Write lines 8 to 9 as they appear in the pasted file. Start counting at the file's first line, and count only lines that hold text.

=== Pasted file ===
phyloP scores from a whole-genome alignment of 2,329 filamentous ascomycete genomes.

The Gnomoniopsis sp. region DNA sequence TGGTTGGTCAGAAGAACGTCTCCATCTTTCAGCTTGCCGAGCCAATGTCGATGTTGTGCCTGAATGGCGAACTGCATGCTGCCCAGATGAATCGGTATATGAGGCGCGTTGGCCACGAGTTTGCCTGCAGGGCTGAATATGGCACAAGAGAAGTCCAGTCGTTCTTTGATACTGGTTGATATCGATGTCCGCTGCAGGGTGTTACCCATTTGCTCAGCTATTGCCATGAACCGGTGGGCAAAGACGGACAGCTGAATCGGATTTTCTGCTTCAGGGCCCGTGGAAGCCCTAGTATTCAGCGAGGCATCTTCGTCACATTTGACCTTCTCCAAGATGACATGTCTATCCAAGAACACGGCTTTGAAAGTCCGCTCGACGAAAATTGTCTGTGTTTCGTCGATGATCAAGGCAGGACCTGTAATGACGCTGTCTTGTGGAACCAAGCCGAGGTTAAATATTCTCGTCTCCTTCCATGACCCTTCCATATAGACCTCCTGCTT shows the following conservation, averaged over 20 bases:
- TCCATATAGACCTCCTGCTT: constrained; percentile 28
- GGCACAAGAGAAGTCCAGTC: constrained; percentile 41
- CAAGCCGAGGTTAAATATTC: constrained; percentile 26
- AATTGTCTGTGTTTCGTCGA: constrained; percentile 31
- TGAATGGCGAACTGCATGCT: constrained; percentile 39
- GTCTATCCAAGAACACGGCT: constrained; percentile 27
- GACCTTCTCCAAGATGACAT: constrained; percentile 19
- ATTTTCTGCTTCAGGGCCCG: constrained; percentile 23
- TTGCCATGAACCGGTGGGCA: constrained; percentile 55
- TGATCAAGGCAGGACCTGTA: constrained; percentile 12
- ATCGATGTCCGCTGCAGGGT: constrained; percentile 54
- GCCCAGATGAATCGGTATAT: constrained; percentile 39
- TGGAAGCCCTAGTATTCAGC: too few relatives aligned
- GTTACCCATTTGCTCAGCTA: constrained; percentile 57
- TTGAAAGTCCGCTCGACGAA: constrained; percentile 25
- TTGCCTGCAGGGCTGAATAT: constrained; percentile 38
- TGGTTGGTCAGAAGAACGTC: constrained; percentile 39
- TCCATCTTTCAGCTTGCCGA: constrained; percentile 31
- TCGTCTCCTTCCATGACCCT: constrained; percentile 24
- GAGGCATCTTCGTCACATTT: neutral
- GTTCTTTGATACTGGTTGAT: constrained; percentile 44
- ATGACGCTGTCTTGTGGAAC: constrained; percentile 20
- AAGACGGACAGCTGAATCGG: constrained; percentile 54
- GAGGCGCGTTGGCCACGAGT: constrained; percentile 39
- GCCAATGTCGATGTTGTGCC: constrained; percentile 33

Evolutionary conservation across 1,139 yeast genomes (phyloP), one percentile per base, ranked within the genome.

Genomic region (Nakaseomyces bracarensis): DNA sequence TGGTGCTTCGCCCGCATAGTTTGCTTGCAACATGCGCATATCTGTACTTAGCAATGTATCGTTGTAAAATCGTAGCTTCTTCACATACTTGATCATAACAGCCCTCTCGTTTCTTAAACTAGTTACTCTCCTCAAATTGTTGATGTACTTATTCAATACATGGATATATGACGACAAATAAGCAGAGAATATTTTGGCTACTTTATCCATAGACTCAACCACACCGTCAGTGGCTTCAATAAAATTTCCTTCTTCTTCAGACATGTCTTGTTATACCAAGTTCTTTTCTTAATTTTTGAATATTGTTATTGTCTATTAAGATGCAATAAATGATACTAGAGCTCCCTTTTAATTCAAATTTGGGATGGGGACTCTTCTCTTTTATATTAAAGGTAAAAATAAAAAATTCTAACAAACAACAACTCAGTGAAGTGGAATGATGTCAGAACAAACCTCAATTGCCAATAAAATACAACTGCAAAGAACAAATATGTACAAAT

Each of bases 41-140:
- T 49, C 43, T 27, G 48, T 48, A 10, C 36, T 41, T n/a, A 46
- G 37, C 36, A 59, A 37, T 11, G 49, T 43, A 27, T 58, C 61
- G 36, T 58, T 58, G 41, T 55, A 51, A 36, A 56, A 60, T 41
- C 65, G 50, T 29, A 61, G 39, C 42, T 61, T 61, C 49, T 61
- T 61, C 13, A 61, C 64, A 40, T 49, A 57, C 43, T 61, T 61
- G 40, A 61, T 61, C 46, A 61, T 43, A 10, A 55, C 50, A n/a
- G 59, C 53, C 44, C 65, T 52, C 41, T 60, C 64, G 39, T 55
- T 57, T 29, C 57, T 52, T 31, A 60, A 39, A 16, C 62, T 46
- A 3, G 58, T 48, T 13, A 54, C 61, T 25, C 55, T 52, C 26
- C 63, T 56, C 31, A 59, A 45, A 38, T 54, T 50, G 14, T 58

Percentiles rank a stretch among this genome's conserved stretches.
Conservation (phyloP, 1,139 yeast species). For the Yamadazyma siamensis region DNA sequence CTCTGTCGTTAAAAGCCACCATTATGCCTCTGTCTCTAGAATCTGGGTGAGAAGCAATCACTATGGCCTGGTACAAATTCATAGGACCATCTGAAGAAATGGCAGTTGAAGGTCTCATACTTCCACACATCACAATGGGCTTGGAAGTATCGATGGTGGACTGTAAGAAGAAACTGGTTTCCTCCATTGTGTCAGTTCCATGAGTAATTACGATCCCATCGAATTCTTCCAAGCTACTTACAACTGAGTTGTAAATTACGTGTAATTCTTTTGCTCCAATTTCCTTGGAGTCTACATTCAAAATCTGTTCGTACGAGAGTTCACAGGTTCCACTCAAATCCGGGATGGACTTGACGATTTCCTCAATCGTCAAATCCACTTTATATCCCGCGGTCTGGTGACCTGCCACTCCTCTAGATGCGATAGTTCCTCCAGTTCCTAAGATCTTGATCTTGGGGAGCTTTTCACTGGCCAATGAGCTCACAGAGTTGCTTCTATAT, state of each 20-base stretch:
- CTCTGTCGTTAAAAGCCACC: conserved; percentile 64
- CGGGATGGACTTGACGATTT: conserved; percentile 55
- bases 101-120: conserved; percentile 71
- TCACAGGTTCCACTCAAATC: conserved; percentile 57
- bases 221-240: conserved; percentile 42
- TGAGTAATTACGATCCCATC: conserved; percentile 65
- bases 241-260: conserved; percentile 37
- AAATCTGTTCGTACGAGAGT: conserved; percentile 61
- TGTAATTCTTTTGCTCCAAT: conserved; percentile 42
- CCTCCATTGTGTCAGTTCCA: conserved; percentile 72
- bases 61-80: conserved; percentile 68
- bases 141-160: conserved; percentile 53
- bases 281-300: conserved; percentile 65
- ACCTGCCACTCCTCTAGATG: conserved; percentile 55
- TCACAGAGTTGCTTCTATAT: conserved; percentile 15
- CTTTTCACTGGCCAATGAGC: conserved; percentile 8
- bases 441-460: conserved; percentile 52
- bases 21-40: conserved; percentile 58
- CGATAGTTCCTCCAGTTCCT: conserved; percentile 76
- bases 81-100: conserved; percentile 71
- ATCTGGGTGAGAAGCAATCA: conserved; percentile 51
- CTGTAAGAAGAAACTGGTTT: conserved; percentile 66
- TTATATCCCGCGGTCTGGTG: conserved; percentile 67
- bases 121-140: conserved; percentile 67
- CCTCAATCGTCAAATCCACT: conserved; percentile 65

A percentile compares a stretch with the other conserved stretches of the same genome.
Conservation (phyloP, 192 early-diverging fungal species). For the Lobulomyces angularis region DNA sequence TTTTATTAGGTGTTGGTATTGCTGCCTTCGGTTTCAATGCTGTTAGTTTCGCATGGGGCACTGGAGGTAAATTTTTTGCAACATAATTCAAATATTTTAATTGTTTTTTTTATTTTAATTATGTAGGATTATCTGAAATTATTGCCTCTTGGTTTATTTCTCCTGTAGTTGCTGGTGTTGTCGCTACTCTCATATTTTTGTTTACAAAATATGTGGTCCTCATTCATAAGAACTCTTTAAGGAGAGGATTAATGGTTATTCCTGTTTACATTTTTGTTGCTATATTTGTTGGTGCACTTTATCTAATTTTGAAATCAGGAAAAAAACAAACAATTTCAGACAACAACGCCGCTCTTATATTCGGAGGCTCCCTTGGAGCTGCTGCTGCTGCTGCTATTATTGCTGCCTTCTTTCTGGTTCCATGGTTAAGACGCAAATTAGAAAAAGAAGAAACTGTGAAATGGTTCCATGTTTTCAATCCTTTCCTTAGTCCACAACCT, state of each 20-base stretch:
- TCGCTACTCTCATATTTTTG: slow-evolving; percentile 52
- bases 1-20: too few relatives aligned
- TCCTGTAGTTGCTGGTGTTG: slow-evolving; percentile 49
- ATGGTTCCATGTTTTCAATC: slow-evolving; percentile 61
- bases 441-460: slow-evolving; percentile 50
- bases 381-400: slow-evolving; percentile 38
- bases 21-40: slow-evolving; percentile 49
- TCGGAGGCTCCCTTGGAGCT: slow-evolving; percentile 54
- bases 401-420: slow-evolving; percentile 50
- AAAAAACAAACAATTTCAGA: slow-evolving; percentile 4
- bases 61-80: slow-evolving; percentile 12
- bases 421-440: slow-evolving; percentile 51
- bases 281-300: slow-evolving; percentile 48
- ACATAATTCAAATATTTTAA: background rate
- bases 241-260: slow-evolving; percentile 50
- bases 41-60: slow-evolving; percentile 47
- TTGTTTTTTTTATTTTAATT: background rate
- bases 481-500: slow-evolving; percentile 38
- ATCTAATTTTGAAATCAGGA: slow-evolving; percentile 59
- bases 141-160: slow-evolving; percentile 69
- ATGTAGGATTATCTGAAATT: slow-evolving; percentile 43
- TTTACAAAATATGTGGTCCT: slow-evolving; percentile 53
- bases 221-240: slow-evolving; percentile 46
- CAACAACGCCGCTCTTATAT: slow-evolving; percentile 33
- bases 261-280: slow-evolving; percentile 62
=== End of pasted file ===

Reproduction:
- GTCTATCCAAGAACACGGCT: constrained; percentile 27
- GACCTTCTCCAAGATGACAT: constrained; percentile 19